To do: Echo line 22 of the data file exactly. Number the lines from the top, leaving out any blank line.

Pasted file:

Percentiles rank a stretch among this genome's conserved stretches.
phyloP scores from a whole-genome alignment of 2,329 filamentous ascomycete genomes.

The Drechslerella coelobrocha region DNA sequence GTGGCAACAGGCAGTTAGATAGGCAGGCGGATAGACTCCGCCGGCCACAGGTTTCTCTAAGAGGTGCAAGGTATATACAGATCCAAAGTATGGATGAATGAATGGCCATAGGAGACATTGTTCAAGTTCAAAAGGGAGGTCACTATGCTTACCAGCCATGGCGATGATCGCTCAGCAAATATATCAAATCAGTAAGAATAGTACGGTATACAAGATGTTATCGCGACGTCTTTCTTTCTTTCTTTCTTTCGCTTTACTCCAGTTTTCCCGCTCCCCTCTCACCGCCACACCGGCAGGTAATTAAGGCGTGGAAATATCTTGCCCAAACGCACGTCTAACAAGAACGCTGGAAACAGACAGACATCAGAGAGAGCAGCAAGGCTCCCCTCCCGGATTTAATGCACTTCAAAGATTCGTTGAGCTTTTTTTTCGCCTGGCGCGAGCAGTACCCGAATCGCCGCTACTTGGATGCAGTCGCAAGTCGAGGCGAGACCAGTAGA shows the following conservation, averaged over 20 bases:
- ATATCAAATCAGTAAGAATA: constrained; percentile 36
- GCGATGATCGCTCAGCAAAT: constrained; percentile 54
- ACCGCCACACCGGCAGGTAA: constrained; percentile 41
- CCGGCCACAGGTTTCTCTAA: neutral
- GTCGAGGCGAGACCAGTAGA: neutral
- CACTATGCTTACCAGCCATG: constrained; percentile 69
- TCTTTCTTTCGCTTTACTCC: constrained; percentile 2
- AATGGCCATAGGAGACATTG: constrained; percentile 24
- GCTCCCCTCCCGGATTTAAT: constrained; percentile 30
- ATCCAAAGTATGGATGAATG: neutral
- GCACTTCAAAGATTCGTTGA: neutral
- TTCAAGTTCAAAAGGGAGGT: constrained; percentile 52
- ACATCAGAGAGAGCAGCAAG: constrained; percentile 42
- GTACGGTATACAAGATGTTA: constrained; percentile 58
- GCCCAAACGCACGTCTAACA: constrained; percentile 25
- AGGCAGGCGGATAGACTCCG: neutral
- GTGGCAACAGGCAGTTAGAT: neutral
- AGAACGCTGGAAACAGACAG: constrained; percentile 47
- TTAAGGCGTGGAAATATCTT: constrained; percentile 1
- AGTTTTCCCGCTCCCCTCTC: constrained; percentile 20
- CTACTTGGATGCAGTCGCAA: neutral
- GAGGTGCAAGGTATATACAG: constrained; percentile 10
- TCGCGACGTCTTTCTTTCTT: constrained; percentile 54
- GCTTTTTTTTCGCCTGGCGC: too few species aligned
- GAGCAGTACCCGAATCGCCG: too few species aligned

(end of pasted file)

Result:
- TTAAGGCGTGGAAATATCTT: constrained; percentile 1